Ethnic pediatric patients benefit from tailored treatment plan

March 1, 2006

Dermatologists will inevitably increase compliance among ethnic patients when treating scalp conditions such as seborrheic dermatitis or atopic dermatitis if they inquire about the types of hair products the patient normally uses.

Miami - Children of color sometimes require treatment approaches that are different from those used in their fair-skinned counterparts.

Post-inflammatory hyperpigmentation

"Even after the resolution of mild cases of acne in African American, Latin and Middle Eastern children, many are left with color changes in their skin that can last for as long as a year," Dr. Trowers tells Dermatology Times.

These long-term after-effects are seen in several conditions which typically leave no sequelae in fair-skinned patients.

The treatment for post-inflammatory hyperpigmentation is hydroquinone. There are over-the-counter (OTC) 2 percent formulations available, as well as prescription 4 percent formulations, some of which are combined with 0.025 percent tretinoin cream. Dr. Trowers says studies show the greatest degree of improvement in darker skin types with medications containing greater than 4 percent hydroquinone, so dermatologists should consider compounding these remedies for their patients. Use of a sunscreen containing a physical block, such as zinc oxide or titanium dioxide (preferably micro-ionized so that it does not give a white cast to dark skin), should be encouraged to protect the effects of the therapy.

Atopic dermatitis

Some ethnic patients are left with lifelong color changes in their skin resulting from moderate to severe childhood atopic dermatitis.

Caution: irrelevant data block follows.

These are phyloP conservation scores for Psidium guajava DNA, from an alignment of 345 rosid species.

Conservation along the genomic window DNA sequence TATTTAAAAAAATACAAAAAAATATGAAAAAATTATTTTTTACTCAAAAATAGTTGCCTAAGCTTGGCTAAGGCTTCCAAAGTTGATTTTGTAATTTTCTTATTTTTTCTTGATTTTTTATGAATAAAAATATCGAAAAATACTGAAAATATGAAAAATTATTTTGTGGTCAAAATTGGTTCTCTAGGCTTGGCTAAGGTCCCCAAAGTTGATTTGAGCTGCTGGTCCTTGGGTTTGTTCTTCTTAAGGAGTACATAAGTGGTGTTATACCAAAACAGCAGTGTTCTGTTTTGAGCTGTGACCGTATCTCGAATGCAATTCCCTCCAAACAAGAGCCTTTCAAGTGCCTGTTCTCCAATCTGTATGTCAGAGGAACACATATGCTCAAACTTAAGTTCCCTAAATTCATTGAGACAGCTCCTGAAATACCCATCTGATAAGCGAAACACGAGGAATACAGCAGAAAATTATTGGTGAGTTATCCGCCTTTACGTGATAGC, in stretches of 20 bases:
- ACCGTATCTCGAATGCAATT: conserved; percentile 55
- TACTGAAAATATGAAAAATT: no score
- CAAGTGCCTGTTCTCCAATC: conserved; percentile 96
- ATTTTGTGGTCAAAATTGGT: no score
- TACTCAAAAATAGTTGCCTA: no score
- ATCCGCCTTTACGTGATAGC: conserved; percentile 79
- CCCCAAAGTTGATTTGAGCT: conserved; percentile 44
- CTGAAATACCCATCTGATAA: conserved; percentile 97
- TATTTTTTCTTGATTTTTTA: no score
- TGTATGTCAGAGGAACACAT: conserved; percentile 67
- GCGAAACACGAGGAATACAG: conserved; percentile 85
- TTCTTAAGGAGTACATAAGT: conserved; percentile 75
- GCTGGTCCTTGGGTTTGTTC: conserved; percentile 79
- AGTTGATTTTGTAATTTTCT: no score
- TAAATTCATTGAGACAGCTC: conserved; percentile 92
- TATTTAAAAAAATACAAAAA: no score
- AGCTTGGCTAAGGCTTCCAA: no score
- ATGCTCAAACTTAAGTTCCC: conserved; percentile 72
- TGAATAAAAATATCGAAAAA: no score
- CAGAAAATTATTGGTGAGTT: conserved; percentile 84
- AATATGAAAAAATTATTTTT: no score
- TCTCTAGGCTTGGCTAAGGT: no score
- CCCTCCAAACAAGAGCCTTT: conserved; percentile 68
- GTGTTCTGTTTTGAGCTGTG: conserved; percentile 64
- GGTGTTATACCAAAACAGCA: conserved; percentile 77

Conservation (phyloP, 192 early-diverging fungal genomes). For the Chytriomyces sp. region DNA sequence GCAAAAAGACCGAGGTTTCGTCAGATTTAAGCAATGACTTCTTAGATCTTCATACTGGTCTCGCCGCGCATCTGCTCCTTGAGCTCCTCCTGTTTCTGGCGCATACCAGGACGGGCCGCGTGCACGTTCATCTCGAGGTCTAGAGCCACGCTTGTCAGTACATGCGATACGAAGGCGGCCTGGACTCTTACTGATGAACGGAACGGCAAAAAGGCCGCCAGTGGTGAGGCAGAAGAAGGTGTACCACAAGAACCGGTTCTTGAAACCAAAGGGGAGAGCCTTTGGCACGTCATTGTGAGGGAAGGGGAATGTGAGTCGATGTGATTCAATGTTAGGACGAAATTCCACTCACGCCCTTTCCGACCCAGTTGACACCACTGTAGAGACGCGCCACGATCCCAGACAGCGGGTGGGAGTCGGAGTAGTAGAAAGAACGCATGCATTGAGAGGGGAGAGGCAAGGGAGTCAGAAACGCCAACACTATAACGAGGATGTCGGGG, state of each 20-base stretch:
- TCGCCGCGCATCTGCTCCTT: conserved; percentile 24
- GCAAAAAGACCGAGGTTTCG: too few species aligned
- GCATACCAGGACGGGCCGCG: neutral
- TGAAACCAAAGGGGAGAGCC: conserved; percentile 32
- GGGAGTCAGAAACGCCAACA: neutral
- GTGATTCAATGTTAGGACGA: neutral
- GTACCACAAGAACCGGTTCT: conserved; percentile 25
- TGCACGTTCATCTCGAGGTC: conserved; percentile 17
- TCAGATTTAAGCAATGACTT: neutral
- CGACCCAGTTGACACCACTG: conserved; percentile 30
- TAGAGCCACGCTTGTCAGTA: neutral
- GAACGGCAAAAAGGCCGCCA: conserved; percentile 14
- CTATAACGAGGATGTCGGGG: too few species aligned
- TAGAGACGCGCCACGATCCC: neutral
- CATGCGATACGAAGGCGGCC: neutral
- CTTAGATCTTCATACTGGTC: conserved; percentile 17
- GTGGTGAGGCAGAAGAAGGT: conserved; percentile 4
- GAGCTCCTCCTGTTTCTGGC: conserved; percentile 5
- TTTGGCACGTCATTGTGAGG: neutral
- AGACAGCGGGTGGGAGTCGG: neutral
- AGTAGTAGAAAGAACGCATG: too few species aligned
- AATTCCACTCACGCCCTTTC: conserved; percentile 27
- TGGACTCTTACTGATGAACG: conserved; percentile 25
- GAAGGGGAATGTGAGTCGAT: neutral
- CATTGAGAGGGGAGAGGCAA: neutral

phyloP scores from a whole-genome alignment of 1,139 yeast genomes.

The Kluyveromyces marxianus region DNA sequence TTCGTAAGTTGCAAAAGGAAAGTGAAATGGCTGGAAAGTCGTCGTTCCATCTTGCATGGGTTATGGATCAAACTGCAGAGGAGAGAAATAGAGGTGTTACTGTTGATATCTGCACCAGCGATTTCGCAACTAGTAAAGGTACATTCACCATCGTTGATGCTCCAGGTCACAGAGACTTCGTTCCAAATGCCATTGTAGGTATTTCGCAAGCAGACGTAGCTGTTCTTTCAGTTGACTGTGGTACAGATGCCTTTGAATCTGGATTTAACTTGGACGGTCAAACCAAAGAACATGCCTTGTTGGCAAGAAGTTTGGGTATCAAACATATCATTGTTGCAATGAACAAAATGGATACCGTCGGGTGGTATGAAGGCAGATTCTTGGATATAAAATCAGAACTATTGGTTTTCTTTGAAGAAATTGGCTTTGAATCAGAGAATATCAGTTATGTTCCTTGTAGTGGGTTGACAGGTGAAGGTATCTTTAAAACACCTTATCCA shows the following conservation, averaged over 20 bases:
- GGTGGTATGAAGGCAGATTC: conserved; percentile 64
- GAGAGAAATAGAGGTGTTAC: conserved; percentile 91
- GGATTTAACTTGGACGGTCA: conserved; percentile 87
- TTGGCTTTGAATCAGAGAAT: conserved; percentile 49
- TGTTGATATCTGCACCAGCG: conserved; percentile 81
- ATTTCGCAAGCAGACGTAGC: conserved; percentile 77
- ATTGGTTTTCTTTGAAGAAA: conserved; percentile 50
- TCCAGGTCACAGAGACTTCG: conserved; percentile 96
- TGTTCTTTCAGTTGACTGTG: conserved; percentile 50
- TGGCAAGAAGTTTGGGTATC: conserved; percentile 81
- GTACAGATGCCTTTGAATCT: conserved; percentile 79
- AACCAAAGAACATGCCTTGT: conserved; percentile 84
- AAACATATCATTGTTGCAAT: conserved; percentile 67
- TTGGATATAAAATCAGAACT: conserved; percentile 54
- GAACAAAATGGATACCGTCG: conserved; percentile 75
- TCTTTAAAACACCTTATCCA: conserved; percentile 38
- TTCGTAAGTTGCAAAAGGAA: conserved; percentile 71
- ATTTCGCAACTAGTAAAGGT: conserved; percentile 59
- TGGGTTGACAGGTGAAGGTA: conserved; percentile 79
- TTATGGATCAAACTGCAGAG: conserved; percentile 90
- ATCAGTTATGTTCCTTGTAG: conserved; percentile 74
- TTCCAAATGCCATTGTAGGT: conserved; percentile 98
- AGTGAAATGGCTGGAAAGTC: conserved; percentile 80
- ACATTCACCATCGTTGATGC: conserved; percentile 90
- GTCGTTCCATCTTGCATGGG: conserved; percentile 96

"Because of these aftereffects, I am very aggressive in my use of topical steroids in some of these patients," Dr. Trowers says. "Studies have shown that short-term use of moderate- to high-potency topical steroids on limited body areas in young children does not result in systemic effects, so my initial therapeutic plan may include this approach."

Tinea capitis

Tinea capitis is another common condition that needs to be treated differently in ethnic children. Furthermore, tinea capitis reportedly occurs more frequently among black children. Dr. Trowers points to a 1997 California study indicating that while only 12 percent of the children in the study were black, the rate of tinea capitis among these children was double that of other ethnicities.

"The typical recommendation for treating tinea capitis is to wash the child's hair three times a week with Nizoral (McNeil) shampoo to decrease fomite spread, along with oral griseofulvin 20 to 25 mg/kg, qd, for six weeks," Dr. Trowers says. "But this needs to be adjusted for some African American patients because their hair is thicker and coarser and may be washed less frequently than patients of other ethnicities. If you recommend three times a week, chances are some parents won't be fully compliant, or they and their child will have to suffer to comply with your instructions."

For these reasons, Dr. Trowers recommends that these patients shampoo with Nizoral once a week and apply Nizoral cream to the scalp twice a week. Dr. Trowers conferred with Boni E. Elewski, M.D., a fungus expert, and Dr. Elewski confirmed that the topical cream is probably equally as effective at decreasing transmission rates.

"Washing and combing thick hair three times a week can be traumatic for the child and the parent; however some children have thick hair that is washed every day. Thus, it's important for dermatologists to ask patients about their lifestyle so they can recommend regimens that better fit into the patients' daily lives," she says.

Scalp conditions

Dermatologists will inevitably increase compliance among ethnic patients when treating scalp conditions such as seborrheic dermatitis or atopic dermatitis if they inquire about the types of hair products the patient normally uses.

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